Flashcards in Fung: Coagulation Deck (56):
Disorders of hemostasis can be divided into what two types?
hemorrhagic disorders - excessive bleeding
thrombotic disorders - clot formation
Hemostasis is defined as the balance between what two factors?
clotting and thrombosis
Normal hemostasis occurs in these three steps
2. platelet aggregation
3. fibrin formation
Reduces blood flow to the area
Mediated by reflex neurogenic mechanisms and augmented by local secretion of endothelin
Platelets adhere to the endothelium and are activated
This process leads to aggregation and the beginnings of a clot
Tissue factor is exposed at the site of vascular injury
Sets in motion a cascade of reactions that leads to thrombin formation
3 layers of the blood vessel
The intima contains (blank)
The media is a layer of (blank)
The adventitia is rich in (blank)
How does the vascular endothelium actively regulate hemostasis?
modulates vascular tone and permeability
Upon vascular injury, what is exposed? What is released?
tissue factor is released; collagen and vWF are exposed
What two layers of the blood vessel mediate vasoconstriction?
media and adventitia
Describe the process of primary hemostasis
Vascular damage leads to ezposure of collagen and vWF; platelets adhere, and change shape; platelets release granules containing ADP and TXA2, which recruit additional platelets to the site of injury; aggregation occurs and creates a hemostatic plug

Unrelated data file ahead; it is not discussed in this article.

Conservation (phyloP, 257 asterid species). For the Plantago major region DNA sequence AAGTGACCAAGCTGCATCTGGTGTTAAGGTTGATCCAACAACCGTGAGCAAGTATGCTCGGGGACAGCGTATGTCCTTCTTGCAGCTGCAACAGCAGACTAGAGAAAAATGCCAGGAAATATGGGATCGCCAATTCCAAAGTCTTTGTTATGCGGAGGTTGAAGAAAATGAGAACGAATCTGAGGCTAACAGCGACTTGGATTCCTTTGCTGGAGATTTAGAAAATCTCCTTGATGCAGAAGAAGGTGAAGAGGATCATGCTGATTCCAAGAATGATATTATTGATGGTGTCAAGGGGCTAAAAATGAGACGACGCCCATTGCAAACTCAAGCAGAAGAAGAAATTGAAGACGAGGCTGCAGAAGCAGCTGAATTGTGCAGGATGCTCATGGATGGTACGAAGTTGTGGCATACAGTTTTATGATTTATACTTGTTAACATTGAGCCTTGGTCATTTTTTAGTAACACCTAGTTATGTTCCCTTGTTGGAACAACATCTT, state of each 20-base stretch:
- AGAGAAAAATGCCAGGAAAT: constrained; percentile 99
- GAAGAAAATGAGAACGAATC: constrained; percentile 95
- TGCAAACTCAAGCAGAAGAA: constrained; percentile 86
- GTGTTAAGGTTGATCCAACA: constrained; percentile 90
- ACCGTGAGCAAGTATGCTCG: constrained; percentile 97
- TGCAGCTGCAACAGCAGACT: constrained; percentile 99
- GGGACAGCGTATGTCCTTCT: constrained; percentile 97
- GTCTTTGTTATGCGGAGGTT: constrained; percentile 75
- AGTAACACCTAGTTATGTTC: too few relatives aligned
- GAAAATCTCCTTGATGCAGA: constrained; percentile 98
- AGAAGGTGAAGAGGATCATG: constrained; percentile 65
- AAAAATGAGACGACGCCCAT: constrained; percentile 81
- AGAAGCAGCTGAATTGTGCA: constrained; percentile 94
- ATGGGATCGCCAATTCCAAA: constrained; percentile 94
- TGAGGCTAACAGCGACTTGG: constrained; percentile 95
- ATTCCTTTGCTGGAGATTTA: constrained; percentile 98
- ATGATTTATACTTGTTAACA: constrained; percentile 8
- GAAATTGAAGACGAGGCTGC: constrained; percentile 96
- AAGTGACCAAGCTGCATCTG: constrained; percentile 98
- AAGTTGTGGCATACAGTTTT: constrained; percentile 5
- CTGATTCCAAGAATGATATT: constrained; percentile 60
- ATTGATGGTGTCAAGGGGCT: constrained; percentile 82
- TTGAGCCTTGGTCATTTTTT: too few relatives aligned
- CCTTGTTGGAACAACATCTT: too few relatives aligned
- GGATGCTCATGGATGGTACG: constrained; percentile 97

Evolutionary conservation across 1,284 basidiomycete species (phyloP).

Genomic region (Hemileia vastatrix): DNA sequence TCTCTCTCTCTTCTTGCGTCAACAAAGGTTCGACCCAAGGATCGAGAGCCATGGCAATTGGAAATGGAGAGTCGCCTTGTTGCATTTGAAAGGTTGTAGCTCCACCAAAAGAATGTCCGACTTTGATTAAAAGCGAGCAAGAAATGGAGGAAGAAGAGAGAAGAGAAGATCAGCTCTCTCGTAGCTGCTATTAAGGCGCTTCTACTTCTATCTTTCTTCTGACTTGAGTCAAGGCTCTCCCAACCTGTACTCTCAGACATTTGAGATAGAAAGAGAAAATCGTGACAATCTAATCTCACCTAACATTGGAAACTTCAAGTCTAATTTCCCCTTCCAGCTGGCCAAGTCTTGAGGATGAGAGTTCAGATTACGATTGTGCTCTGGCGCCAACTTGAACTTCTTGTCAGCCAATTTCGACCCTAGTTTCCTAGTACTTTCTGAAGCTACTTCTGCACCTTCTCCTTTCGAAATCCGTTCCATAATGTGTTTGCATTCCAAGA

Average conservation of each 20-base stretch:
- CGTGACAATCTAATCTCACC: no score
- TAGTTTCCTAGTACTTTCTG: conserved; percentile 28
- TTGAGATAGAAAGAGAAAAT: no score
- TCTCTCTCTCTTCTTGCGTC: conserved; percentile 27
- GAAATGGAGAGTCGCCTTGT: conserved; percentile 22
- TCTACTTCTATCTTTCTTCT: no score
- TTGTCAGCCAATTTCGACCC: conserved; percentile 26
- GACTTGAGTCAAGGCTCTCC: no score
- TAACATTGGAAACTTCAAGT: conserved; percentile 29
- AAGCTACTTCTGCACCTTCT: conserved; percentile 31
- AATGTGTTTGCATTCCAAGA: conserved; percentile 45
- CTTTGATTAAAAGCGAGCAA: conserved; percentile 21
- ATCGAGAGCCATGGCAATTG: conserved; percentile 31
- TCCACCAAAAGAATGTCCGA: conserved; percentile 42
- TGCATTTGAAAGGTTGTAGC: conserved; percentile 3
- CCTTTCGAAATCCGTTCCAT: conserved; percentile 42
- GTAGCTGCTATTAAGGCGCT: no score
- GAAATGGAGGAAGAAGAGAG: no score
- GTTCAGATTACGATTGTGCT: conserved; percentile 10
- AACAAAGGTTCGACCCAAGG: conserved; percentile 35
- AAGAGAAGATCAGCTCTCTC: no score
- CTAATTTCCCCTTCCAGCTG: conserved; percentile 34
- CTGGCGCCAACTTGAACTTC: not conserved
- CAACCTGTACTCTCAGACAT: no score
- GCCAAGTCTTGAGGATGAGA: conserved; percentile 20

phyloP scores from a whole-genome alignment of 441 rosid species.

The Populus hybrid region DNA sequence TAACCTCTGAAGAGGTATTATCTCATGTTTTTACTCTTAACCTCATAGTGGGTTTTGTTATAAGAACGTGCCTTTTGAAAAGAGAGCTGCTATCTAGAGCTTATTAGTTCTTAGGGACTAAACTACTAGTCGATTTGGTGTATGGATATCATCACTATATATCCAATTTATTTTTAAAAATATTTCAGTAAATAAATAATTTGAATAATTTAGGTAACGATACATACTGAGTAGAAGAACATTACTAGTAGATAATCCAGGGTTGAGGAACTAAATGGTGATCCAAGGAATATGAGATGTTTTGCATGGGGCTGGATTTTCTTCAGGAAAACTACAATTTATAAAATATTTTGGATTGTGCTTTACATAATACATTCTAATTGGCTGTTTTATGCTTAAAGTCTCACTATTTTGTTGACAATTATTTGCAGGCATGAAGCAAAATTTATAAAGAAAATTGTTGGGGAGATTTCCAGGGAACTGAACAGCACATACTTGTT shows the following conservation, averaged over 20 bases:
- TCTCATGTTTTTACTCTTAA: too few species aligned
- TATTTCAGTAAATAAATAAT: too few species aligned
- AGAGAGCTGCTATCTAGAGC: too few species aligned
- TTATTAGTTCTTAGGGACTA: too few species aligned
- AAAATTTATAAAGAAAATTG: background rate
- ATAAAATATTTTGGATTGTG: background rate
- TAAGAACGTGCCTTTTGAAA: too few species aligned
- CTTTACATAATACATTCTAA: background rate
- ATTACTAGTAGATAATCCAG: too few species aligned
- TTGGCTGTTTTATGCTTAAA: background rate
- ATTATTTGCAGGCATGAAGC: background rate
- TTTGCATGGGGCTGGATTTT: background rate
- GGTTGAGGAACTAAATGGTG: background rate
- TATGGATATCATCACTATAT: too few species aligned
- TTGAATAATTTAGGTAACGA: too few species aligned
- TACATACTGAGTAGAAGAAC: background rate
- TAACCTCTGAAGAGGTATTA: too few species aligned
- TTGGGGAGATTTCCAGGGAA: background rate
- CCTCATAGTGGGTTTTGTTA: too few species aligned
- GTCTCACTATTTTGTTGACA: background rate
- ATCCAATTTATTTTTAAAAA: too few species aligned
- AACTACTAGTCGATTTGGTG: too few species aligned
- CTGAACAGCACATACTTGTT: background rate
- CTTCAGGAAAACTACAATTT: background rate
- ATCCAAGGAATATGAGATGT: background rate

Platelets are derived from (blank) maturation
This component of the platelet cytoskeleton bind vWF
This component of the platelet cytoskeleton binds fibrinogen and causes platelets to bind together
This component of the platelet cytoskeleton initiates platelet activation when bound by ADP
Which are more numerous in platelets, alpha or dense granules?
What are the contents of alpha granules?
factor V, FXI
What are the contents of dense granules?
What do platelets bind to at the site of endothelial injury?
exposed collagen and vWF
Platelet adhesion is mediated by (blank) binding to vWF on the endothelium.
What does platelet activation lead to?
release of alpha and dense granules
initiation of thromboxane A2 pathway
GP IIb/IIIa changes to its active form to cause platelets to adhere to one another
Explain what happens in secondary hemostasis
tissue factor is released
phospholipid complexes are expressed
thrombin is activated
fibrin polymerizes (cross-links)
In the extrinsic pathway, (blank) released w endothelial injury. It is cleaves factor (blank) into factor (blank). Factor (blank) can then act on factor (blank) to make it (blank). 10a then converts prothrombin into (blank). Thrombin converts (blank) to fibrin and allows for cross linking of fibrin.
tissue factor; 7; 7a; 7a; 10; 10a; thrombin; fibrinogen
The intrinsic pathway starts with factor (blank) converting to factor (blank). Factor (blank) is then converted to (blank), and (blank) to (blank). Then, this enters the common pathway causing Factor 10 to convert to 10a, which makes prothrombin convert to thrombin. Thrombin acts of fibrinogen to form fibrin, which ultimately gets cross-linked.
12; 12a; 11; 11a; 9; 9a
Both of these factors convert prothrombin to thrombin.
5a and 10a
Most of the factors in the coagulation cascade are produced in the (blank) except for von Willebrand factor which is produced in the (blank) and (blank)
liver; endothelial cells; megakaryocytes
Summary of coag:
Defect in the vessel wall exposes (blank)
Circulating platelets bind to (blank) and undergo shape change
(blank) allows for aggregation of activated platelets